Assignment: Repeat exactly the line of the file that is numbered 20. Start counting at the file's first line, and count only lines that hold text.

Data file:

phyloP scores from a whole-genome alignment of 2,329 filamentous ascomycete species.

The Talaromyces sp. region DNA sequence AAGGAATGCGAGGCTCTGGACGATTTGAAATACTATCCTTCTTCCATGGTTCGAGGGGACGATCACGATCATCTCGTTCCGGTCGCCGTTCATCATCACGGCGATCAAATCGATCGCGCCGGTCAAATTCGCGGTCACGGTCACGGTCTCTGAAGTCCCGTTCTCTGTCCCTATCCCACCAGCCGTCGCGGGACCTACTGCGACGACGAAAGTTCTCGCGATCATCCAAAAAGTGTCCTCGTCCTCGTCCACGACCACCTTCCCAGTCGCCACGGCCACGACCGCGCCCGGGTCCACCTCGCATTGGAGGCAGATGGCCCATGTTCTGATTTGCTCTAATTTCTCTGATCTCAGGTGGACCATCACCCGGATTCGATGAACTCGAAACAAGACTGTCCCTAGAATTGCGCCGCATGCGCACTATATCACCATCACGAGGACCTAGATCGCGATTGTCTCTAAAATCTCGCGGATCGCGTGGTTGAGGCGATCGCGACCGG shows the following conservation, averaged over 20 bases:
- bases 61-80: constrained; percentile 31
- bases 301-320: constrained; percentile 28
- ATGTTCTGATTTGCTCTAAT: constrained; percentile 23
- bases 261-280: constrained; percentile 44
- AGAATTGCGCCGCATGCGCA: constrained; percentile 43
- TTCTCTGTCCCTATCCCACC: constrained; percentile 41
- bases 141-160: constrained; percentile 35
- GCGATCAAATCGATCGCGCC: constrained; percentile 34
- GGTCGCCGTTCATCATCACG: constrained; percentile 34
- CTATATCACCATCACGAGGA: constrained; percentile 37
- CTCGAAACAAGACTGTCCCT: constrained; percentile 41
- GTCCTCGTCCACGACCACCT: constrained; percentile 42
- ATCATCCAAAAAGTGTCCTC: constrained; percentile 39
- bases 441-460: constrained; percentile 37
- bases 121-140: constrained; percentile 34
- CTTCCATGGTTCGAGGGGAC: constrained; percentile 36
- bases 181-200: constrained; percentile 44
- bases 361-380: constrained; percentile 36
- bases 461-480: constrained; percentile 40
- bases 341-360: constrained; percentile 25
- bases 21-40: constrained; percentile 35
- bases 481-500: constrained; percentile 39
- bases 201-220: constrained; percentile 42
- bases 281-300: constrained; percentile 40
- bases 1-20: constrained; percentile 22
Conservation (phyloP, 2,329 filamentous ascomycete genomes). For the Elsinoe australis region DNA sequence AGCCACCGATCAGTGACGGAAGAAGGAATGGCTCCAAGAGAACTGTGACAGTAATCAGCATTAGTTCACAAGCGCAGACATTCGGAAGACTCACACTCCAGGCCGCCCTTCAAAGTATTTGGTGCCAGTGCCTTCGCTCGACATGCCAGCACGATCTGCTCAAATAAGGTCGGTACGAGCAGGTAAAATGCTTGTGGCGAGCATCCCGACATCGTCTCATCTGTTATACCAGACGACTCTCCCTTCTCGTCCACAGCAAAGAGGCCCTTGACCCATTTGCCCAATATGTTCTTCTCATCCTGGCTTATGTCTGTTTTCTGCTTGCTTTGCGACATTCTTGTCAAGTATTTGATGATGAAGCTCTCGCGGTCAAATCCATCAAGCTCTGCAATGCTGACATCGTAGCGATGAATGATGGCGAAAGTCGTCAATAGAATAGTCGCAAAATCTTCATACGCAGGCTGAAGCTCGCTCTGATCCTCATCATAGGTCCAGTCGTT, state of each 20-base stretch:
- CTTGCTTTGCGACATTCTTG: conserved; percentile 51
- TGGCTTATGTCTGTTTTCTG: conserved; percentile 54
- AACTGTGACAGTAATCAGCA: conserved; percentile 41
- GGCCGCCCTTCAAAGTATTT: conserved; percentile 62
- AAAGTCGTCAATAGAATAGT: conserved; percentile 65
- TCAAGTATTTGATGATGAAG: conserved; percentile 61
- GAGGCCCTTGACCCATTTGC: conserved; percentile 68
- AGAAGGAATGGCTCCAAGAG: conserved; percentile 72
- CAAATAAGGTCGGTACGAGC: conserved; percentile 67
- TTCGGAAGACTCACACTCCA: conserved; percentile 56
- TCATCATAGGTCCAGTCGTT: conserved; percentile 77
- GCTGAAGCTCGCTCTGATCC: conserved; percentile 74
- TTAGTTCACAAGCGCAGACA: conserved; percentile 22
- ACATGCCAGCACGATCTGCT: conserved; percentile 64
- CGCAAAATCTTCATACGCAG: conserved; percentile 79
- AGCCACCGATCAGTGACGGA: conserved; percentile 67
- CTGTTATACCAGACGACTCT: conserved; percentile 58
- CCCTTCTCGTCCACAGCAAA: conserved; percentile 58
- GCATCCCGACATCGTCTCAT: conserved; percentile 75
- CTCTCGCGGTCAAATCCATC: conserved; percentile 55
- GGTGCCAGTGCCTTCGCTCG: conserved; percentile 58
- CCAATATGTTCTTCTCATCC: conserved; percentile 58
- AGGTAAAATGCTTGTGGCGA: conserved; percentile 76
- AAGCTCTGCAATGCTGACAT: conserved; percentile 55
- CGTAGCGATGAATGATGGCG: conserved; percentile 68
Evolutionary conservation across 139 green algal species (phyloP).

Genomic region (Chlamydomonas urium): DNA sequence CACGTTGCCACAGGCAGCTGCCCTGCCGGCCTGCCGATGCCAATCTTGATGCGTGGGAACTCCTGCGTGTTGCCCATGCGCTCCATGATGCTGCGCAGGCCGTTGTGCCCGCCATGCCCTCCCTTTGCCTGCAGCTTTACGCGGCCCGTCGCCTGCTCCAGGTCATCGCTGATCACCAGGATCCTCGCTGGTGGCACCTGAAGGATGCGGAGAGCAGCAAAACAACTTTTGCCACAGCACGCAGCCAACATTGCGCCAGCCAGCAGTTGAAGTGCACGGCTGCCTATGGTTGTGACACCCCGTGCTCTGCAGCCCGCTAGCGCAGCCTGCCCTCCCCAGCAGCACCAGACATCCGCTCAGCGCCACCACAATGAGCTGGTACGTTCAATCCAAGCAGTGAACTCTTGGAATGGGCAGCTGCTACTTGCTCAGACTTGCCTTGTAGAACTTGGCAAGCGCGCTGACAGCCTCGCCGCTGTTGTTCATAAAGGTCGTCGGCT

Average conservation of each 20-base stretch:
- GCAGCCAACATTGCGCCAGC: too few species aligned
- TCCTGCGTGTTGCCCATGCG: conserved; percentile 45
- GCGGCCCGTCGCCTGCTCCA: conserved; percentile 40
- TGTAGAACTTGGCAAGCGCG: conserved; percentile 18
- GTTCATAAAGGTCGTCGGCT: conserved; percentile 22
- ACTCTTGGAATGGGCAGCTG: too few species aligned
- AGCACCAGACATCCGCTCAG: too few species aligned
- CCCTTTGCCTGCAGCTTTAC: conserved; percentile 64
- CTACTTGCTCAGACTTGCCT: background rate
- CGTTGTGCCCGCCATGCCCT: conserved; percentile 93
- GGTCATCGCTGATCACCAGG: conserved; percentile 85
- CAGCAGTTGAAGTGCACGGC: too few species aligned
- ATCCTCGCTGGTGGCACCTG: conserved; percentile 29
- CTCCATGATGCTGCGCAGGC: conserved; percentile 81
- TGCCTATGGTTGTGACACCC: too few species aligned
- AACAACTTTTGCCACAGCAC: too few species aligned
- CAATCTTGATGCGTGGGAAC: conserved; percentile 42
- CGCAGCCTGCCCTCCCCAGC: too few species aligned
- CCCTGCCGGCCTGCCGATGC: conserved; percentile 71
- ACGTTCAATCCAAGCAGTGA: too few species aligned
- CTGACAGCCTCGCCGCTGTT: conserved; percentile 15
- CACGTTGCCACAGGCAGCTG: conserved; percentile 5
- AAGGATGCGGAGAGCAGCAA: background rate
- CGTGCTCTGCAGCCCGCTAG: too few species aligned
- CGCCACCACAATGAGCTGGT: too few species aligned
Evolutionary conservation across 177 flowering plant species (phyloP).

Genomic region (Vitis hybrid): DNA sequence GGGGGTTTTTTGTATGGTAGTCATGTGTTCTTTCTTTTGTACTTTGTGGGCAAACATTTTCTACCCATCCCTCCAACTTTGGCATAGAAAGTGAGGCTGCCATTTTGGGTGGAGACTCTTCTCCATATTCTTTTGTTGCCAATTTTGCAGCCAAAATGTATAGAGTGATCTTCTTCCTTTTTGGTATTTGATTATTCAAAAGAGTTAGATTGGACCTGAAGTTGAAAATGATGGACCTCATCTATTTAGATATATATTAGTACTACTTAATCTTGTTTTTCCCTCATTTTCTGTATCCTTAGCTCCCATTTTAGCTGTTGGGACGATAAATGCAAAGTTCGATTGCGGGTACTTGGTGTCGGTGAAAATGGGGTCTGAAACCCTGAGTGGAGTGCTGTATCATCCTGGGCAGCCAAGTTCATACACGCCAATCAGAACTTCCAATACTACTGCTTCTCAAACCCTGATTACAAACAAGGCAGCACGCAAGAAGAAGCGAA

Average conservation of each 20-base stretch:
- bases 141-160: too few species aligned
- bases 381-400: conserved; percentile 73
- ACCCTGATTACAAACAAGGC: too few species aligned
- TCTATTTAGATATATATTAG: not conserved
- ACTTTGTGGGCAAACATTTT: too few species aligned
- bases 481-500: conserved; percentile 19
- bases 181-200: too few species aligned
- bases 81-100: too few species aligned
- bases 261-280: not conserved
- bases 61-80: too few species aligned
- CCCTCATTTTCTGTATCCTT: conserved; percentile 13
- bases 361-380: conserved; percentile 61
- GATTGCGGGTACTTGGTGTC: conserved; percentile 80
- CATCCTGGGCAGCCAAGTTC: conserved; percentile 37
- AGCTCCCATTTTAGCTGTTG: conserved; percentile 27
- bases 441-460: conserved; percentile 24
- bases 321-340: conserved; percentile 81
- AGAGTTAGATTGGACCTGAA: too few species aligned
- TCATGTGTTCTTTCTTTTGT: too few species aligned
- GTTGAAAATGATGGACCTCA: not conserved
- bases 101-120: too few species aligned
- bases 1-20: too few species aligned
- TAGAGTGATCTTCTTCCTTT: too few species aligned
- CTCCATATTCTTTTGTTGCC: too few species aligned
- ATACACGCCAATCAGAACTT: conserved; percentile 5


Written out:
- bases 361-380: constrained; percentile 36